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First Pfizer doses to be received by Bay Area frontline workers on Monday


First Pfizer doses to be received by Bay Area frontline workers on Monday

Friday night, the FDA approved Pfizer’s coronavirus vaccine, the first in the country to get emergency authorization for use in battling the pandemic.

Vials of the vaccine could be delivered to pre-designated sites across the Bay Area as soon as overnight Sunday, according to the Office of Emergency Services.

The Department of Defense announced earlier Friday the Veterans Administration hospital in Palo Alto will be one of 37 VA medical facilities to get the first shipment of the Pfizer vaccine. All of the doses will go to doctors and nurses who work there.

“327,600 doses now are being shipped in real time to the state of California,” said Gov. Gavin Newsom in a video statement posted to Twitter not long after the FDA approved the vaccine.

“They’ll use FedEx and UPS. They drop-ship through a very tightly controlled system to the 636 sites our governors have designated for this initial tranche,” said Alex Azar, U.S. Health and Human Services secretary.

It’s a massive logistical operation. UPS said the process has already started. They’ve been shipping vaccine kits with necessary supplies like syringes. The next step is delivering the vaccine itself then sending dry ice to sites that don’t have the ability to store the vials at the required extremely cold temperature.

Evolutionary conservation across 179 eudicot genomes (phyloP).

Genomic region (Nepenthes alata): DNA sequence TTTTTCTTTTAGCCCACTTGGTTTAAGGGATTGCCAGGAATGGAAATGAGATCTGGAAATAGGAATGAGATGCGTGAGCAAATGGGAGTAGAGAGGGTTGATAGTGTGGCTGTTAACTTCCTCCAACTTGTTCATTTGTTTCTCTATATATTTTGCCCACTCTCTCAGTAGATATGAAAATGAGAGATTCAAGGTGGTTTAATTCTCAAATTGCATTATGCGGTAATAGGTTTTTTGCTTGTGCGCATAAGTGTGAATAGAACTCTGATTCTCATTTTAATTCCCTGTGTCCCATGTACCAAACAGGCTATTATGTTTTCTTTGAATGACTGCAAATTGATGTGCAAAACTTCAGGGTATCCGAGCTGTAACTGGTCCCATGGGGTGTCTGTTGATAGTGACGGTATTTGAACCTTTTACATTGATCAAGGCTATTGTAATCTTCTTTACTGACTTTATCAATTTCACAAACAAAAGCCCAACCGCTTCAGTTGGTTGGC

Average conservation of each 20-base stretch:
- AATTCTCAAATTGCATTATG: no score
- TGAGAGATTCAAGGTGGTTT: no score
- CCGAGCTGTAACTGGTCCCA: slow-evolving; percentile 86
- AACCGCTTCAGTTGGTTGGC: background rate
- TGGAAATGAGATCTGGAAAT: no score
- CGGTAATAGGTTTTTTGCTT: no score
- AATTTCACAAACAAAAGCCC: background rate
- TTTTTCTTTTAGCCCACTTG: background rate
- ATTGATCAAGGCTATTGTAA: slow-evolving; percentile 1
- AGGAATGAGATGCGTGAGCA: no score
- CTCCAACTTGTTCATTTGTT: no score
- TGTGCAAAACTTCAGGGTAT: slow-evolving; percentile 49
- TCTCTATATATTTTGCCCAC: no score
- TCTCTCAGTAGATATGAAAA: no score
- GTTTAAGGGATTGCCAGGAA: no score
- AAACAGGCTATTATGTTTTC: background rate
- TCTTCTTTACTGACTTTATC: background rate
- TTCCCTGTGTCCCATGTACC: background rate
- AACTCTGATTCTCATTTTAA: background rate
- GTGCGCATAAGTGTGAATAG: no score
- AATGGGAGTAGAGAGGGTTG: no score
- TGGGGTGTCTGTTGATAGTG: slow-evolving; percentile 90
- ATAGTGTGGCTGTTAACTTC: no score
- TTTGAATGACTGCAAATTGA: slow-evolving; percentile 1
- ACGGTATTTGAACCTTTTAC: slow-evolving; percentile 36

“Other times … we’ve had freezers or refrigerators that don’t work we can replace the drug. In this case, we can’t,” said Vivian Leonard, the pharmacy director for Mount Sinai Hospital in New York.

Adding to the complexity is the fact hospitals will only open the shipments twice a day. They’ll have three minutes to confirm the dose count then the vaccine must be stored.

Frontline medical workers across the Bay Area could start getting the vaccine as early as Monday. According to UCSF epidemiologist Dr. George Rutherford, it couldn’t come at a better time.

“We’re still experiencing the spike from Thanksgiving. We haven’t been able to turn the corner on it yet. Hospitals are closing because the ICUs are filled,” Dr. Rutherford said.

None of the vaccines being shipped to the Bay Area this week will be available to the general public. All are going to frontline health care workers first. A full national rollout is expected sometime next spring or early summer.

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